The relationship between you and your mental health team is one of the most important relationships you will ever form. Like all relationships, finding the right chemistry of personalities, values, and style is a process. You may already have an idea of specific challenges you want to work on or you may be looking to a trained professional to help you identify ways you can improve your overall mental health. To decide if someone you are meeting with for the first time will be a good fit or not, don’t be afraid to ask questions.
Consider for a moment that you are hiring a professional coach to “coach you though life.” Just like hiring any coach to help you get better at something, such as playing defensive line for a football team, improving your vocal abilities, and so forth… you would have a number of questions to make sure they will not only help you achieve your growth potential but mesh well with your personality, schedule availability, learning style, and so forth. The same should be true when selecting and meeting with a new peer-support, social worker, counselor, therapist, or psychiatrist.
Below is a checklist of common questions.
Not all will apply to your personal interest in meeting with a mental health provider. Decide which ones are most important to you and bring them with you to your first appointment. Don’t be afraid of advocating for yourself by sharing your interest in learning more about the person you are meeting with and have some questions you’d like to ask.
Provider, Appointments, and Treatment Specific:
- What are your credentials and level of education in the field of mental health?
- What can I expect from an average session with you (length, conversation style, Q&A, etc)?
- How will you get to know me; will you be asking about other elements of my life beyond my given reason for this initial visit?
- How do you respond to topics I may not be ready to discuss in part or in detail?
- Do you recommend family/friends join me for future sessions and if so, how do those sessions differ from one-on-one?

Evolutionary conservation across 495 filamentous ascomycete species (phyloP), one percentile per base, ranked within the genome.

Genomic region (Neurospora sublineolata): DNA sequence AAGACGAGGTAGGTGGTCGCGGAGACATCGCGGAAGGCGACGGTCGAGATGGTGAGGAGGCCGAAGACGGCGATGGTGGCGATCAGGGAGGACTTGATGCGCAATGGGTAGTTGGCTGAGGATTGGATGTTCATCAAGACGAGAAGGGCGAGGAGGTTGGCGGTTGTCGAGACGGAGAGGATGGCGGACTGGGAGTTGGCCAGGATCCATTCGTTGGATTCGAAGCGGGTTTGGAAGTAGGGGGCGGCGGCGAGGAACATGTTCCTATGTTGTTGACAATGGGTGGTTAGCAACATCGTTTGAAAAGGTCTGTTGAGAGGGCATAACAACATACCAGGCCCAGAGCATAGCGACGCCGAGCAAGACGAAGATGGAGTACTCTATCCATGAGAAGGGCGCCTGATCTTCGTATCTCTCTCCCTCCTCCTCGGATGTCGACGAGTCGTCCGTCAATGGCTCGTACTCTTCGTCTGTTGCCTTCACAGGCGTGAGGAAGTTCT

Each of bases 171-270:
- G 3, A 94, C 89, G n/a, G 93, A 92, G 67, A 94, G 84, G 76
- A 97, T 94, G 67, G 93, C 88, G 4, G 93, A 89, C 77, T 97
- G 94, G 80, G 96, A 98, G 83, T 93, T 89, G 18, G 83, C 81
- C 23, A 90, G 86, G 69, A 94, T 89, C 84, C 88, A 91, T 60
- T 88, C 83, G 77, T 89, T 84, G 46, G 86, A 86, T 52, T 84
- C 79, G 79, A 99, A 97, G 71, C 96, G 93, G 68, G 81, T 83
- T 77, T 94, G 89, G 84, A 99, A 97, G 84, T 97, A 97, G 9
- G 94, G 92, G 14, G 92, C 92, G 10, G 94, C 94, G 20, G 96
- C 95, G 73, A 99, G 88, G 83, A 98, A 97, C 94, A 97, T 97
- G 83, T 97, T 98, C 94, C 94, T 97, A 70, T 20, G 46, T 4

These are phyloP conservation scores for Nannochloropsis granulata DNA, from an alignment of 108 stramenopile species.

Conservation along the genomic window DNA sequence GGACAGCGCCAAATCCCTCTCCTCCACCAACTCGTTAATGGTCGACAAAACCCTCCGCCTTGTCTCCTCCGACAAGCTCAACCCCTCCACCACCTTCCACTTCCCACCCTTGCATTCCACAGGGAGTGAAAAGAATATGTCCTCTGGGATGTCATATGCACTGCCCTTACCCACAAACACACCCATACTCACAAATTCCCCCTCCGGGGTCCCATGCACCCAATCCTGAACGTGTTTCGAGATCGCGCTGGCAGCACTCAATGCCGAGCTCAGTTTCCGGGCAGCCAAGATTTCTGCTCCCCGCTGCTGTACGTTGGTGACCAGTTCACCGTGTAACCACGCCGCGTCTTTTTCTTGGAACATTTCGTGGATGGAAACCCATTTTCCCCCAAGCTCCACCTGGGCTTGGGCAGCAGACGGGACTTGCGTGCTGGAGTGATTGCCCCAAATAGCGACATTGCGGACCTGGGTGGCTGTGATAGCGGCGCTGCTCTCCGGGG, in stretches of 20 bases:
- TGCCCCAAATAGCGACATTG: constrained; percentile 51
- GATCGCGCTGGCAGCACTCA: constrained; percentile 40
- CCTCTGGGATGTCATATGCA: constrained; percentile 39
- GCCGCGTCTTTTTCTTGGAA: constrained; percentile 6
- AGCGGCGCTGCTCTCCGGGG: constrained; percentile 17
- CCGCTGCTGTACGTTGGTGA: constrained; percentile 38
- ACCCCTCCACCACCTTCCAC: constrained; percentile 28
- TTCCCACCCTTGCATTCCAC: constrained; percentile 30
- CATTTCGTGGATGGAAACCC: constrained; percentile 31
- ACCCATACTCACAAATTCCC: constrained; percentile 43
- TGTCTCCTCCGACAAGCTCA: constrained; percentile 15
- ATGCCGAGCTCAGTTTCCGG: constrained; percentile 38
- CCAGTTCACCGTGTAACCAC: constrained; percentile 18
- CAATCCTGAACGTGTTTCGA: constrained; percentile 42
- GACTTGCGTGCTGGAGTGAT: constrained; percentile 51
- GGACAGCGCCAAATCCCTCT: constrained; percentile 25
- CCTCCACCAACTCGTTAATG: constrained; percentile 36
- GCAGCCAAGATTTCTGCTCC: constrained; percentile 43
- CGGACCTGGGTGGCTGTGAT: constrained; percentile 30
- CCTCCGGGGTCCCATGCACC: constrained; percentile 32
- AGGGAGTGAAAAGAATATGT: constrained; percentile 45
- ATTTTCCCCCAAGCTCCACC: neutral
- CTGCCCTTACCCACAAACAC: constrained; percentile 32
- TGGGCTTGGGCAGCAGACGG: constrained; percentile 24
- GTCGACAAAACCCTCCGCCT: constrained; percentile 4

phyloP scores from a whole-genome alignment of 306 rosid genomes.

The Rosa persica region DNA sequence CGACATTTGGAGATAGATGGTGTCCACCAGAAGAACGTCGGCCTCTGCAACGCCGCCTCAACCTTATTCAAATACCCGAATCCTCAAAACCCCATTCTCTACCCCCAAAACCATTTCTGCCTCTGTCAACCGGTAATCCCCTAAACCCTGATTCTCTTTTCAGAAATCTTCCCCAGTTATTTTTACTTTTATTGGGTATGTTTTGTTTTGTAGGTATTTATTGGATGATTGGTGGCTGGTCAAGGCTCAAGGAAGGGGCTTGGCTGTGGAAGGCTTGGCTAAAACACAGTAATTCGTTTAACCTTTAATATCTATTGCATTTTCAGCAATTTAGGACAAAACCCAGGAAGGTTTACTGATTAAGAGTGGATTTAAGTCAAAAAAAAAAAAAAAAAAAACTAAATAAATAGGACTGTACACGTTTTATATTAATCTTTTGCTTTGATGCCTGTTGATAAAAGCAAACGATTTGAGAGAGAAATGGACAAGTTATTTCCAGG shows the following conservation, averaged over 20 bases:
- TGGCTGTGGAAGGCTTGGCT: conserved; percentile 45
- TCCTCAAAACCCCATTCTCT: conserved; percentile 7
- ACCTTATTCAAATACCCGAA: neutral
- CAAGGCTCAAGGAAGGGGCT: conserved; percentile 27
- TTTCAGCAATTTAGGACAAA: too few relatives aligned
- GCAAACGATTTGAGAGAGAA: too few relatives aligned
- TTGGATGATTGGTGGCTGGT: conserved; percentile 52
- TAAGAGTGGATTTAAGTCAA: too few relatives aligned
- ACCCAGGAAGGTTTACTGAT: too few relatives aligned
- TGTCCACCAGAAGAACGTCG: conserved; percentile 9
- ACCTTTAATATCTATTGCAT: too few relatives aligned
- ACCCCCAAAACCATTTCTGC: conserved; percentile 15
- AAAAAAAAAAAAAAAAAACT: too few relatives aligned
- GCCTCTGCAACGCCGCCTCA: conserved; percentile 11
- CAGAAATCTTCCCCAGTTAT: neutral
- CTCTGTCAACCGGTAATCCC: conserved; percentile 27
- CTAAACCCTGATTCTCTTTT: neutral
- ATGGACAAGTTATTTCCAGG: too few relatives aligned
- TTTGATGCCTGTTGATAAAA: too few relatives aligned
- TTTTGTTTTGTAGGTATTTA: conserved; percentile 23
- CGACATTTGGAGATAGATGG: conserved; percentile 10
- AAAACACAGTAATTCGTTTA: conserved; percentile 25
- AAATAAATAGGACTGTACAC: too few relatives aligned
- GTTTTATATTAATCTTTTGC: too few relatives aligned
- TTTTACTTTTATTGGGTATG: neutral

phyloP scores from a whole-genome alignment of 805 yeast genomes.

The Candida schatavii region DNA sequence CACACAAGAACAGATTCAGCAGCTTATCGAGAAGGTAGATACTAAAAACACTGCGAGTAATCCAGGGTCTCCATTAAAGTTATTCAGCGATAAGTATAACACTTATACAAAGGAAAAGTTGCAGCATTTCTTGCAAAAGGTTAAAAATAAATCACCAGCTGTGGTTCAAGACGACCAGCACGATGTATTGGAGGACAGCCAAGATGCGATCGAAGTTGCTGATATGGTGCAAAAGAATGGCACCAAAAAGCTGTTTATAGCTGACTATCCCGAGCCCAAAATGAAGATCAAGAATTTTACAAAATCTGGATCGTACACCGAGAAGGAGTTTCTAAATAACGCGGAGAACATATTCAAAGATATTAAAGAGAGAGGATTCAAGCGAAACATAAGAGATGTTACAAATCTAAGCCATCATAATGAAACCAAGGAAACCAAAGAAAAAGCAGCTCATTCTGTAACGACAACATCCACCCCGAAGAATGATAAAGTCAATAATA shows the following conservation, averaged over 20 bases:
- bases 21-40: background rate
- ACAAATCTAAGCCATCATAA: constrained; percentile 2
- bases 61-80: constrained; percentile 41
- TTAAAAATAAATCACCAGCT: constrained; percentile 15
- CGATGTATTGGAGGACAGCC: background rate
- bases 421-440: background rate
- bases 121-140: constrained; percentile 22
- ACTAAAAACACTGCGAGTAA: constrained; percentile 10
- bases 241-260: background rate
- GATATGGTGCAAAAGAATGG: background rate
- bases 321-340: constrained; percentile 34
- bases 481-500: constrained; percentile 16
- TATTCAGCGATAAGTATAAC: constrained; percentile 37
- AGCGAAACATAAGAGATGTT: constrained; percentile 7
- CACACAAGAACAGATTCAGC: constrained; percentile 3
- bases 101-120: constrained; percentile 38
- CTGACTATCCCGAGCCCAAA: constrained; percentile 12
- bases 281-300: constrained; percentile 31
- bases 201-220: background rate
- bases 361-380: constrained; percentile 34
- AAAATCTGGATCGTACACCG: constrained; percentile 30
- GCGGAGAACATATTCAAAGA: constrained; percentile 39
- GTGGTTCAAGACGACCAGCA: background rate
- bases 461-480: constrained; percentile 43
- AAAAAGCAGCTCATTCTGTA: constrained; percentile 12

- Do you encourage peer-group therapy and if so, what types of groups do you or your clinic offer?
- Would you describe your approach to working with your clients?
- What might a treatment plan look like and how will I know where we are within that plan from one appointment to the next?
- Will my communications with you only occur when I am in your office or will you also call, email, or text me?
- If you believe referring me to another agency for additional support is something I would benefit from, exactly how would you make the referral (you calling them or me calling them)?
- What experience do you have treating people with my specific condition or needs?
- How will I specifically know that I am doing better under your care and how long do you believe it will take for me to improve?
- How much will you educate me on my diagnosis, beyond just helping me stabilize and work through my life challenges?
- What is your position on medication and do you have someone who prescribes medicine?
- What side effects might I experience if on medication and are there alternate treatments you might suggest that could be beneficial to my recovery?
- What happens if after I’m feeling better, my symptoms return in the future?
- Does your clinic deal directly with my insurance provider or I am responsible for it?
- How much will treatment cost me and how much will I be responsible for out of pocket?
- If I require in-patient or intense out-patient treatment, do you have admitting privileges at a hospital that is covered under my insurance?
- Are you willing to communicate with my other general and mental health providers to coordinate care?
- How hard is it to schedule an appointment?
- What times are you available to see me?
- How often do you recommend I schedule appointments with you?
- Do you accept walk-in appointments?
- Do you require appointments for everything or can I conduct some transactions (refills, adjustments, referrals) over the phone?
- What happens if I need to cancel or change an appointment? Is there a fee and if so, under what terms?
- How hard is it to contact you outside of business hours?
- Do you charge for non-emergency consults after hours?
- Will I be able to contact you in an emergency?
- Do you have an off-site receptionist during off-hours to assist me in the case of an emergency?
- If you aren’t available, is there a staff member who is “on call”?
- What kind of other staff do you use – interns, students, physician’s assistants, nurse practitioners, etc?
The above questions are a combination of Mental Health America
(MHA) contributions and those of Deeatra K.
Like any new relationship, building trust happens over time. The relationship that you have with your mental health provider is important! If the chemistry doesn’t feel right after your first few visits, you may want to consider asking for additional referrals and try someone different. Don’t give up! As long as you are ready to be honest with a provider (and yourself), you’re already on the right track. Your path toward mental wellness is a life-long journey, not a sprint. Embrace the experience with every step you take forward.